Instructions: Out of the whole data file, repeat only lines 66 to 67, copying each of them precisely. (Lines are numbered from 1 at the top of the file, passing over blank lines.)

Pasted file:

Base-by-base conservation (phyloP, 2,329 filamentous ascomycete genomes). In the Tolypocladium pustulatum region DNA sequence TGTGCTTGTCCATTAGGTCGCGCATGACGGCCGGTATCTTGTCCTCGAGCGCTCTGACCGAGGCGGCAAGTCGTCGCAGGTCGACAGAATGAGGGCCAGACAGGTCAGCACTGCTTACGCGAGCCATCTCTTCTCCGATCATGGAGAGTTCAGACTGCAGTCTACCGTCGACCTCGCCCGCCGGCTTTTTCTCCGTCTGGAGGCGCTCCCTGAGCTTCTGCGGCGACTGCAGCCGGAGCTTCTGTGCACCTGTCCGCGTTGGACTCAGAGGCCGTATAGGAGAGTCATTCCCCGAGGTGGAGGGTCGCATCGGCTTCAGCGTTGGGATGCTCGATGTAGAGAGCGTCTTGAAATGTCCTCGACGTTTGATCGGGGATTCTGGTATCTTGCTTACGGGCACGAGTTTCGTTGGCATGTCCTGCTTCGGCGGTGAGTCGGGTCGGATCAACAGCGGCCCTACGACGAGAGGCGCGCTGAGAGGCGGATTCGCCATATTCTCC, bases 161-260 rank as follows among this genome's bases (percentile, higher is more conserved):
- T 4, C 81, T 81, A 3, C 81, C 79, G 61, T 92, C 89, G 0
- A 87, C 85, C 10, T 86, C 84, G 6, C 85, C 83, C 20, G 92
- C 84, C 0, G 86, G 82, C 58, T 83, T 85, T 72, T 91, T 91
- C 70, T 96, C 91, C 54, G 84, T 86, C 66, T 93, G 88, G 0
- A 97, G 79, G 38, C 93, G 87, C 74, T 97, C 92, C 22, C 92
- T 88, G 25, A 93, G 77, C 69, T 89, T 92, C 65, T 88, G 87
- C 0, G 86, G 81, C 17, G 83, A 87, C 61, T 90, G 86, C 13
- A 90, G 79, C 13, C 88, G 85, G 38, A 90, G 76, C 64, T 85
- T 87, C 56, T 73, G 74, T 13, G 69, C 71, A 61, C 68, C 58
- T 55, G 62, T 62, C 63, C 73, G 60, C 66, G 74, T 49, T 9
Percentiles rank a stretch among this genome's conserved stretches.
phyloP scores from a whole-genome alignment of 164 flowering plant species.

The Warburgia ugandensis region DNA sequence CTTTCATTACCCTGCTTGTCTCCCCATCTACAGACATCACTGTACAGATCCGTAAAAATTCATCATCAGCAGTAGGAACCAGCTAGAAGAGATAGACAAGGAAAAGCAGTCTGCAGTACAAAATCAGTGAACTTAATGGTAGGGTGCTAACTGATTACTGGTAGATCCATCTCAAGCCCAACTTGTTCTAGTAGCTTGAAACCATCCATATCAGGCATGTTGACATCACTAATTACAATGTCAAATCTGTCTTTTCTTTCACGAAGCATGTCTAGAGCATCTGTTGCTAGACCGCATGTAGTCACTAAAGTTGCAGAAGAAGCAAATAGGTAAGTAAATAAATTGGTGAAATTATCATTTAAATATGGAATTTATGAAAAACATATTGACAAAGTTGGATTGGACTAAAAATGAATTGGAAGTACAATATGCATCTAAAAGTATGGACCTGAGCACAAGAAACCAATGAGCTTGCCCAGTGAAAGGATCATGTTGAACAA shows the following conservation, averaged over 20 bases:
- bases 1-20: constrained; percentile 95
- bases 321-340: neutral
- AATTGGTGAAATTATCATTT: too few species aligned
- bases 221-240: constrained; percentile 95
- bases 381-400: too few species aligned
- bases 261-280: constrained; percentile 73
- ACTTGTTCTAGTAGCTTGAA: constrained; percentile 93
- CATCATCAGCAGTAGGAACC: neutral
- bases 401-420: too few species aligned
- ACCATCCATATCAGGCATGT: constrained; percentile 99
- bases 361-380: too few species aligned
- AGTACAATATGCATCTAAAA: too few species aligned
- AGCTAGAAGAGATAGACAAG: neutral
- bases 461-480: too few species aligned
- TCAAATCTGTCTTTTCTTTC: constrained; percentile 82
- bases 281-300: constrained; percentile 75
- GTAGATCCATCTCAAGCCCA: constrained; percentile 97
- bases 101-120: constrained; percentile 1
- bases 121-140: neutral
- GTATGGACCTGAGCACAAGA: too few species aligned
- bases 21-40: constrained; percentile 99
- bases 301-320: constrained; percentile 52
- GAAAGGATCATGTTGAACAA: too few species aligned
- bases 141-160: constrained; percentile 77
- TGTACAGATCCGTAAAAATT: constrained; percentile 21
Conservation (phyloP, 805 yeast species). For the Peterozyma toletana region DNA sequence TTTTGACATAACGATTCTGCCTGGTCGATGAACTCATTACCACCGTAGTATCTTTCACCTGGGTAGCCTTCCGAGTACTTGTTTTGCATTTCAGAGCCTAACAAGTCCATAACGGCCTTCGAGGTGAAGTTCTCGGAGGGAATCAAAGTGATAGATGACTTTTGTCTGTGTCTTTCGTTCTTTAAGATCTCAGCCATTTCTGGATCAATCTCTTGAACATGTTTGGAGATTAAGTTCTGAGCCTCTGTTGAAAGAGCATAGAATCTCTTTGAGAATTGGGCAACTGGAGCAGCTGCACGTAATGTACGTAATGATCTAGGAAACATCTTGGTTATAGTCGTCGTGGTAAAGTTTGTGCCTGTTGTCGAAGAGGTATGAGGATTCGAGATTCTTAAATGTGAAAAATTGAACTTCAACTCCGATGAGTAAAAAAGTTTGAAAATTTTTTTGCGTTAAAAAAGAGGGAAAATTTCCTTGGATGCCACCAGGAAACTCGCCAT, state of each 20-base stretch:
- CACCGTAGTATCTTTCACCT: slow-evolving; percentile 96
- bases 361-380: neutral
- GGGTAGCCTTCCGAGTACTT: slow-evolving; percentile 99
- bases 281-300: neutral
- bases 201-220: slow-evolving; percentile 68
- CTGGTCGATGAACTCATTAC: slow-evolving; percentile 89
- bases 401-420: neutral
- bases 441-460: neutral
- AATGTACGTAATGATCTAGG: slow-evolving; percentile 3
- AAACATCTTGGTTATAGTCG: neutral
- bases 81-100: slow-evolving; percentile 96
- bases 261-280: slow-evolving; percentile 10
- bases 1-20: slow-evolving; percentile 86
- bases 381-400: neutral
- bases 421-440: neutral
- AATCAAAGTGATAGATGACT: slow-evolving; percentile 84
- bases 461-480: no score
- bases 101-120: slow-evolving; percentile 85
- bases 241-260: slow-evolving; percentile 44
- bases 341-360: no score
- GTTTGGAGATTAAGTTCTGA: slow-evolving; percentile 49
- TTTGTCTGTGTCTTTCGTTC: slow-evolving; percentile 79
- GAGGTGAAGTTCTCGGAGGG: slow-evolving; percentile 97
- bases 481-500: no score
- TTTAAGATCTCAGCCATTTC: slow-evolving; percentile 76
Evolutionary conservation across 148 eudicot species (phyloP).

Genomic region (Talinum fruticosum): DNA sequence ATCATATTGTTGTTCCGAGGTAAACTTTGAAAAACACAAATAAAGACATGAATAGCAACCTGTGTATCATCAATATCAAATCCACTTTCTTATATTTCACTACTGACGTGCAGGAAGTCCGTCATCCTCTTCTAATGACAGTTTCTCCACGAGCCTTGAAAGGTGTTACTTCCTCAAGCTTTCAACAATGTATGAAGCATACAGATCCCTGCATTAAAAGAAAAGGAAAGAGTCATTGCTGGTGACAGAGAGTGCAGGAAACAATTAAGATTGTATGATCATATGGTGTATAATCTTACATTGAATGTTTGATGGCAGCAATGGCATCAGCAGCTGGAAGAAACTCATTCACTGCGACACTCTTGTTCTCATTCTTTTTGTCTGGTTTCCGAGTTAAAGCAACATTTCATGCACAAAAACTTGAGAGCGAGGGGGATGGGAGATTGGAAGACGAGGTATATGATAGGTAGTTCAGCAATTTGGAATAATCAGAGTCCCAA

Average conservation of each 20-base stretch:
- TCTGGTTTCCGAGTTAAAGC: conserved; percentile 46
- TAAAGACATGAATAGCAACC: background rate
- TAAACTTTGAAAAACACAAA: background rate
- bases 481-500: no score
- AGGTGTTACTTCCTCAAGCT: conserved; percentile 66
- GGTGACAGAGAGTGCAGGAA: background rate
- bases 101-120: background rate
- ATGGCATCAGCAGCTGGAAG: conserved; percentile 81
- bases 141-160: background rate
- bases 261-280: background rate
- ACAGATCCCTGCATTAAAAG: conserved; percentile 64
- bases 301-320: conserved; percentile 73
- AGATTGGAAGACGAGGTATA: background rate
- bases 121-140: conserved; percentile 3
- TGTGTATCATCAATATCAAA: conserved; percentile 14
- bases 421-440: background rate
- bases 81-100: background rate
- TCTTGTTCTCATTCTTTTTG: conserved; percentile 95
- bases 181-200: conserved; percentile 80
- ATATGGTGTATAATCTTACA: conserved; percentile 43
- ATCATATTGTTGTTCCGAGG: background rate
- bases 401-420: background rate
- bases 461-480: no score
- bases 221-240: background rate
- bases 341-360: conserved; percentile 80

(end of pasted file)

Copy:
Evolutionary conservation across 148 eudicot species (phyloP).

Genomic region (Talinum fruticosum): DNA sequence ATCATATTGTTGTTCCGAGGTAAACTTTGAAAAACACAAATAAAGACATGAATAGCAACCTGTGTATCATCAATATCAAATCCACTTTCTTATATTTCACTACTGACGTGCAGGAAGTCCGTCATCCTCTTCTAATGACAGTTTCTCCACGAGCCTTGAAAGGTGTTACTTCCTCAAGCTTTCAACAATGTATGAAGCATACAGATCCCTGCATTAAAAGAAAAGGAAAGAGTCATTGCTGGTGACAGAGAGTGCAGGAAACAATTAAGATTGTATGATCATATGGTGTATAATCTTACATTGAATGTTTGATGGCAGCAATGGCATCAGCAGCTGGAAGAAACTCATTCACTGCGACACTCTTGTTCTCATTCTTTTTGTCTGGTTTCCGAGTTAAAGCAACATTTCATGCACAAAAACTTGAGAGCGAGGGGGATGGGAGATTGGAAGACGAGGTATATGATAGGTAGTTCAGCAATTTGGAATAATCAGAGTCCCAA